"Does this pasta contain meat?"
"It doesn't contain meat," the cheerful the restaurant waitress assured us. "Only bacon."
Visitors to Japan who are vegetarian face two problems: that of language and that of culture. The former consists of the usual difficulty in making yourself understood in an unfamiliar tongue. Meanwhile, the latter exacerbates the problem by not guaranteeing your culinary desires will be understood, even if your words are.
At first glance, it may seem counter intuitive that vegetarian eating would be a struggle in Japan, where so many products are soy-based. It is certainly true that items such as tofu and natto are popular, but with no purposeful intention to remove meat, both are frequently cooked with unsuitable stock. Those who cannot overlook these small additions and also remove fish from their diet face a battle to eat with confidence away from home.
I am fortunate enough to eat both meat and fish and suffer from only amusing --rather than health destroying-- allergies. As a result, my 'point n' smile' approach to food ordering stood me in good stead until I became friends with a strict vegetarian. The above conversation is not remotely atypical for a trip out of town and results in me frequently having to choose between companionship ...
… or dinner.
This is not the choice of champions.
Given this rarity of vegetarianism in Japan, it was therefore a surprise to find 'Aoi Sora'; an organic vegan restaurant in Sapporo. Offering lunch plates at around 1000 yen (about $10 or £6.50), Aoi Sora is reasonably priced as well as offering dishes devoid of all animal products.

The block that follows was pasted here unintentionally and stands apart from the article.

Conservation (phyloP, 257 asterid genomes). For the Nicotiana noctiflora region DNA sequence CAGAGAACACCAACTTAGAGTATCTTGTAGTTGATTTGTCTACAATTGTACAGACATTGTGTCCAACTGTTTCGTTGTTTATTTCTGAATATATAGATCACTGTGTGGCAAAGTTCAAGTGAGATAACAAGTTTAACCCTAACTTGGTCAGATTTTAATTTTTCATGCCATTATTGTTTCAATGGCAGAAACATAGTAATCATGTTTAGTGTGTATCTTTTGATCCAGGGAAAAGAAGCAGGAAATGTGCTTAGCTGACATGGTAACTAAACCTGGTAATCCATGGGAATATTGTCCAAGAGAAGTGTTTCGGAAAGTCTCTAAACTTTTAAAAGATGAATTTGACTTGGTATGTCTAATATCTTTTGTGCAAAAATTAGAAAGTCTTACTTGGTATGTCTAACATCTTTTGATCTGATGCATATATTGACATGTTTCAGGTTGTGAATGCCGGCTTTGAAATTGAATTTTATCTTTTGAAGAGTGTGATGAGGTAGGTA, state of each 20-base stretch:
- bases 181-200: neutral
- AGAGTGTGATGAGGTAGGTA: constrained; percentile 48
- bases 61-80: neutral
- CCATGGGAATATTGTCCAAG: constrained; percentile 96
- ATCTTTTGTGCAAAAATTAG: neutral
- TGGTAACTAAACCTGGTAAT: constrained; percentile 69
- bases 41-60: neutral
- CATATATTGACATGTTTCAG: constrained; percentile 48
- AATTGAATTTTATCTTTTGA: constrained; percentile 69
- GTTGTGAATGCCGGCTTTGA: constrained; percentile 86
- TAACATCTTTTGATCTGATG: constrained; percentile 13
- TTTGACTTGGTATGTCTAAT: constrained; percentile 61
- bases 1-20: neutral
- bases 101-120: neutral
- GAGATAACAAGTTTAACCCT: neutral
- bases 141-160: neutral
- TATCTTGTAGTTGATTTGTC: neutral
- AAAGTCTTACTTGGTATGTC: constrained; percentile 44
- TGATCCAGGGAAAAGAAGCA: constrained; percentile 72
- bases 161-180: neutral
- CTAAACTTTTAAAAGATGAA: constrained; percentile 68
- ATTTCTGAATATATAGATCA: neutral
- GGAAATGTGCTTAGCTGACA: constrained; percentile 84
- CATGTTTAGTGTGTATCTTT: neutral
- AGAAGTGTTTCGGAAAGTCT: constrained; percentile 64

It is also amazingly tasty. Perhaps I shouldn't have been surprised, but Hokkaido is famous for its seafood in a country obsessed with seafood, so my standards for a tasty meal have sky rocketed since moving here. The brown rice in particular was full of flavour.
Yes. The brown rice. And before you think I'm crazy, I found this other blog where the person also waxes lyrical about them wholesome grains.
The restaurant is small, containing a large communal table, a handful of small tables and a window-side bar. The menu is presented on a chalk board and consists of one daily lunch and three smaller alternatives. It is written only in Japanese, but being organic vegan food, my usual 'point n' smile' ordering system just became a whole lot safer.
For a home-made style Japanese cuisine, I'd genially recommend this place even to the non-vegetarian. It may become a regular spot for me and if myself and my vegetarian friend go elsewhere ... well, I may buy her a bento box to fill in advance.
Aoi Sora Organic Cafe
Chuo Ward, Minami 1 Jonishi, 22-1-7